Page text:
Contractors’ services are evolving, and with construction making up the majority of project costs, they should have a greater role in project development
by Manuel H. Lazerov
It has now become apparent that the federal government is severely cutting back on its assistance to state and local government, especially in the development of infrastructure. While this seems to be a setback to infrastructure development, the local impact may be minimal.
The truth of the matter is that small and medium sized contractors would never have benefited from the massive federal programs being considered. Also, there may actually be more opportunities for small and medium sized contractors to build infrastructure at the state and local level, which do not rely upon federal appropriations. Smaller projects also tend to be reviewed and built faster than larger ones.
There are measures that smaller builders can take that will provide them with a competitive edge. One step is to encourage their clients in the use of Guaranteed Maximum Price (GMP) contracts. GMP contracting provides clients with the assurance that the bid price will be the final price, and not just the base price, unless the client changes the scope of the work. It also protects the profit margins of contractors and prevents a race to the bottom on price. Why?
Well, the builder’s GMP fee is fixed, as is the price, which is extremely important. Before construction even begins, a developer must have locked down the construction loan, and have gone to closing. Any change in price thereafter cannot be borrowed, but must be put up by the developers – out of their own pockets. Anyone in the business can tell you how painful that is, including asking for cash calls from investors. To provide the type of assurances in a GMP contract, the fee must be adequate to do both the work and the adequate inspections required to keep the price fixed.
It has also become increasingly important to consider another step: incorporating environmentally beneficial elements into design where possible, or informally as part of a response to a request for proposal, or RFP. For the most part, today’s building codes already include most of what it takes to have a green building. Just a little thought given to a set of drawings can transform the final product into a green building at little or no expense. For the client, it may make it easier to lease and to finance. For example, there is a demand for “green bonds”, or loans for building environmentally sound buildings, which are also frequently less expensive to operate.
What’s the demand for green bonds? Or are they just a new gimmick? Well, from $800 million issued in 2007, $37 billion were issued in 2014, and, this year, it’s anticipated that $250 billion of green bonds will be issued. That’s exponential growth in an area which offers some real opportunities for builders.
Green bonds are used to finance projects which have a positive impact on the environment, including energy, buildings, and waste and pollution, to name some areas – fields in which builders already have relevant experience. Investors obviously have a strong interest in them, which should encourage builders in that direction.
There are, however, some voluntary process guidelines which contractors, building for their own account or for developers, must follow in using this type of debt financing. Aside from proof of economic sustainability, which is essential for any project, “Green Bond Principles” include four components: (1) Use of proceeds; (2) Process for project evaluation and selection; (3) Management of proceeds; and (4) reporting. The legal documentation in the bond should indicate what the environmental benefits will be, how they will be assessed and quantified, and what concerns are being addressed, such as climate change, or air or water pollution.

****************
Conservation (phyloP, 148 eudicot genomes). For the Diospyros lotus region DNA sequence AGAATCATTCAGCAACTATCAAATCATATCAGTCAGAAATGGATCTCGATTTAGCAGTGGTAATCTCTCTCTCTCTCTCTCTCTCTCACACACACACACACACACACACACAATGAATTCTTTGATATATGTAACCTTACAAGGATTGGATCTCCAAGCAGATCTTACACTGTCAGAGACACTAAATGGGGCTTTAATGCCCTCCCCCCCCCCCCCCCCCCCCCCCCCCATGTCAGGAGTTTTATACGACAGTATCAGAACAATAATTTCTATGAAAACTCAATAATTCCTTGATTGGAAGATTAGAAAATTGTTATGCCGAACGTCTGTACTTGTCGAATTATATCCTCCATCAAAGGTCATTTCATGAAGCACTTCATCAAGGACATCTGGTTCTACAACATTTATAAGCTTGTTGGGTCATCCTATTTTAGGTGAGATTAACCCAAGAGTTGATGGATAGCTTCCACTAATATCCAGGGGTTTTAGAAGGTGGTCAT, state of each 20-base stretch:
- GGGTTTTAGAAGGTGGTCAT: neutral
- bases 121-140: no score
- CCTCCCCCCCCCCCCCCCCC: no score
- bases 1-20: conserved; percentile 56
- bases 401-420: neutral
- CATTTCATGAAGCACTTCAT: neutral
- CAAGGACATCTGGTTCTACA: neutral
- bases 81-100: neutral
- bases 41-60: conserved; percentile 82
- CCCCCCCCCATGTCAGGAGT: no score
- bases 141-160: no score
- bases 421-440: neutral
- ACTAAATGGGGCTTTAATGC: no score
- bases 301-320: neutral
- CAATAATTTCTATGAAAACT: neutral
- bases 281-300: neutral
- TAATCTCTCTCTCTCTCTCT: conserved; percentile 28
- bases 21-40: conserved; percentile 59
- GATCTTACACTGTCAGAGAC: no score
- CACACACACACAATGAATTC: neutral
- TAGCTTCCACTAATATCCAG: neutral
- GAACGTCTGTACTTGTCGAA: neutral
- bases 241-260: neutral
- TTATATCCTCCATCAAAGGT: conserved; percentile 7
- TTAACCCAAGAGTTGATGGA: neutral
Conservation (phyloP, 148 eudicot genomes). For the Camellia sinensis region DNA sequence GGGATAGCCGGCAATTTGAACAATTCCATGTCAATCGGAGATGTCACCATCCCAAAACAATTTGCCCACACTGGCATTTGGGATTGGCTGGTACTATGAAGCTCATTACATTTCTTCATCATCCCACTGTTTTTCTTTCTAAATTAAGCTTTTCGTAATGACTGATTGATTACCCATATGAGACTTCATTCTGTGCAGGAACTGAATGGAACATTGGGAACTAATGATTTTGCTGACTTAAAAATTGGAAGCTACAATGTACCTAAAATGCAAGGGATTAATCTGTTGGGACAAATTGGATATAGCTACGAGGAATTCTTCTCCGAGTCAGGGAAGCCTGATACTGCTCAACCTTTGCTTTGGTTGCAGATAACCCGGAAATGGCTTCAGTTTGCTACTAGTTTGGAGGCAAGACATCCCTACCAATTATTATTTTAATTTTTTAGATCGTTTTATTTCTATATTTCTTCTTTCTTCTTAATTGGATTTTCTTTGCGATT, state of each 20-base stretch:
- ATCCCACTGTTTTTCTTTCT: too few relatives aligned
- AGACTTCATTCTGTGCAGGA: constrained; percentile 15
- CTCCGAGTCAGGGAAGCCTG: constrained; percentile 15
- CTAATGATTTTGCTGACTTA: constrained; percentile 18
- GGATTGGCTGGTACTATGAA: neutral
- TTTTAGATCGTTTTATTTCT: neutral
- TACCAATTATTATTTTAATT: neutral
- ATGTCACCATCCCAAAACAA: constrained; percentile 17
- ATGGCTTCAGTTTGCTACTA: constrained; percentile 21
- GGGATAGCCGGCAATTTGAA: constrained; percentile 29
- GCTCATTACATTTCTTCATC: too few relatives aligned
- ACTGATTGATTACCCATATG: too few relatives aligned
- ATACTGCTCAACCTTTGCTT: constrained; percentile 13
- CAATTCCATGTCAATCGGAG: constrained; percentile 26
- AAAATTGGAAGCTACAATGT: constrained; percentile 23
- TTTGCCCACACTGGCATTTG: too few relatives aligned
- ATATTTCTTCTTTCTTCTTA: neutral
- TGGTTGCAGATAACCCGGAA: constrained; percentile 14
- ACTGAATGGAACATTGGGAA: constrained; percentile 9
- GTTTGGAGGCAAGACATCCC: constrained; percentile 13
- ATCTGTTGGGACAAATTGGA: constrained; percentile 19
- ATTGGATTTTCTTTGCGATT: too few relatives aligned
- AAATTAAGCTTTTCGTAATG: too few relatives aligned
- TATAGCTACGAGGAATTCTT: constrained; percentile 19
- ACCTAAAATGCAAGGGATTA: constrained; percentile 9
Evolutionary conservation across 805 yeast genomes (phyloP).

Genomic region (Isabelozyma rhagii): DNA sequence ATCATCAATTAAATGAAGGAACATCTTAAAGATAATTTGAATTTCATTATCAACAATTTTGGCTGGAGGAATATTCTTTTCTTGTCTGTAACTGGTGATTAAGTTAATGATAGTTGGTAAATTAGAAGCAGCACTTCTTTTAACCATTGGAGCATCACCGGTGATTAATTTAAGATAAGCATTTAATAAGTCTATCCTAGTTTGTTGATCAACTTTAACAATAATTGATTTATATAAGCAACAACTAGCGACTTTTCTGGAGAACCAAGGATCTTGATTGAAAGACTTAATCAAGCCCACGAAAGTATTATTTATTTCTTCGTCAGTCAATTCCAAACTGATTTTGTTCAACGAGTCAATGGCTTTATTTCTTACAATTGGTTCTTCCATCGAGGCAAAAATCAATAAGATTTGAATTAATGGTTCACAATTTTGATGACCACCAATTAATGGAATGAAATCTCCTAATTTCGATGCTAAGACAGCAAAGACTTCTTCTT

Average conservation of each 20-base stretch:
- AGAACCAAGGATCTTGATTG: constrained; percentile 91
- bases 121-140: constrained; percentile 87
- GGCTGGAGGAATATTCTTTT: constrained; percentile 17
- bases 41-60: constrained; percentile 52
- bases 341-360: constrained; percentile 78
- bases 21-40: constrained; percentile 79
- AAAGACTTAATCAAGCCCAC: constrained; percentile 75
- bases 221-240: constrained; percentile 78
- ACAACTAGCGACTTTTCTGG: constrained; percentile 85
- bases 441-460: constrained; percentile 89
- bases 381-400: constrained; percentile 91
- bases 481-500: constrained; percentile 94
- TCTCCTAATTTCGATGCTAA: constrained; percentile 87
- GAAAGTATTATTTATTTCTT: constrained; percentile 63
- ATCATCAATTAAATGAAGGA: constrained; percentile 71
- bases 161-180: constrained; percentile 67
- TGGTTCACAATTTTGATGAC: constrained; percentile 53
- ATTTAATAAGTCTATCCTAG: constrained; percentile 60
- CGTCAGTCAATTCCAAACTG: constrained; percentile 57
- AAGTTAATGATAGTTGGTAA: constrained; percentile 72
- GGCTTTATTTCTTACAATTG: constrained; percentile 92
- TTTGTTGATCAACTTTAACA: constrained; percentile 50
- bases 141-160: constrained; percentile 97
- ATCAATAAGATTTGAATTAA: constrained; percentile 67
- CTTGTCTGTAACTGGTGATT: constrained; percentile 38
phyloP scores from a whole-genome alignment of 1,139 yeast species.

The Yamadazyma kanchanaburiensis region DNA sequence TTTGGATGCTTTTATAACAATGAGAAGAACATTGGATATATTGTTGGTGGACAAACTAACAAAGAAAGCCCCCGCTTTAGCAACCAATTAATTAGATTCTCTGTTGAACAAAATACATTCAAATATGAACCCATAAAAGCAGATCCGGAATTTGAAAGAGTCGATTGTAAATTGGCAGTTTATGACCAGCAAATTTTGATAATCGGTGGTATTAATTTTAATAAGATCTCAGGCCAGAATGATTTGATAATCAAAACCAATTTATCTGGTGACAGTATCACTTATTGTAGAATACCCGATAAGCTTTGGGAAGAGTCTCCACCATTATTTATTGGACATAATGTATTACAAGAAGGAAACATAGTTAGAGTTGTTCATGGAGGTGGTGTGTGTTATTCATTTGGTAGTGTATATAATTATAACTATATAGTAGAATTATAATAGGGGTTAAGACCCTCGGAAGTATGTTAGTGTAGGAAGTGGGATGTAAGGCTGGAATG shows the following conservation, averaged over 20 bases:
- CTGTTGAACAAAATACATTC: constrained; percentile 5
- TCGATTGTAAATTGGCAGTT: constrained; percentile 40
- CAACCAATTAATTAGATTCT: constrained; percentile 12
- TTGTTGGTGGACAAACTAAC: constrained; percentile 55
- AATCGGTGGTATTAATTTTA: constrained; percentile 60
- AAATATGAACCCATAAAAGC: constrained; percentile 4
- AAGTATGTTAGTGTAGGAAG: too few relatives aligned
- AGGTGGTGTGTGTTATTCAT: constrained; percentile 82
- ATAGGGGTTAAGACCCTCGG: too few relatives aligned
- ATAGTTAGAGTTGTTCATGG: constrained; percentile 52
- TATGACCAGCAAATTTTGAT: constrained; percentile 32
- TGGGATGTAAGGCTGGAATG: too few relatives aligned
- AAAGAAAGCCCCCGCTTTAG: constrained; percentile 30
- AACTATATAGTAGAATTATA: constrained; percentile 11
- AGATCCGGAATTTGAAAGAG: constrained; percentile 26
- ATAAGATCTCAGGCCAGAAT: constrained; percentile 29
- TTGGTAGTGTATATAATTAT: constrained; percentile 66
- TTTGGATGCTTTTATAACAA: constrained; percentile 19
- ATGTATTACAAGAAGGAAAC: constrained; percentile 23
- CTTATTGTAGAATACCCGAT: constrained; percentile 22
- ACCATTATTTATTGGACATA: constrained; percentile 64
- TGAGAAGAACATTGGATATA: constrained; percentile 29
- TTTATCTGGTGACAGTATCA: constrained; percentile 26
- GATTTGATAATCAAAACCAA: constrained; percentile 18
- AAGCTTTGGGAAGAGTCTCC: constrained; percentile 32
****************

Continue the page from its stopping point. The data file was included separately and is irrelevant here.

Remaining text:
The issuer of the bonds must be able to communicate to investors in green bonds what their objectives are, and how the project meets the criteria of a green project. They should disclose any green standards or certifications that may be relevant to the project. It’s a process which requires a high level of transparency, which is important in letting investors know what the expected and realized impacts of a project are.
To validate what the issuers of the debt are saying, there are external reviews by consultants, who may be qualified to: (1) Address environmental sustainability; (2) Audit and verify the underlying value of assets; (3) Certify whether the bond proceeds are being used in accordance with certain externally defined green assessment standards; and (4) Give ratings. A full or partial disclosure of third party evaluations is encouraged in helping to sell the bonds to investors.
Builders should consider aligning themselves with organizations which provide financing, which can include both green bond or traditional financing.
All of this suggests that contractors’ services are evolving, as is their ability to increasingly shape their futures even more than in the past. For example, software is available for preparing GMPs. The active measures that builders take, such as bringing financing to smaller and medium sized projects, helps clients to better coordinate their activities, such as a design and a construction budget, and to maintain them. With construction costs totaling 80 percent of project costs, there is no reason why they shouldn’t be seeking a more prominent role in project development, and locking in bigger profits for improved services.
Manuel H. Lazerov is president of Infrastructure Financial, Inc. providing tax exempt infrastructure financing. He can be reached at firstname.lastname@example.org.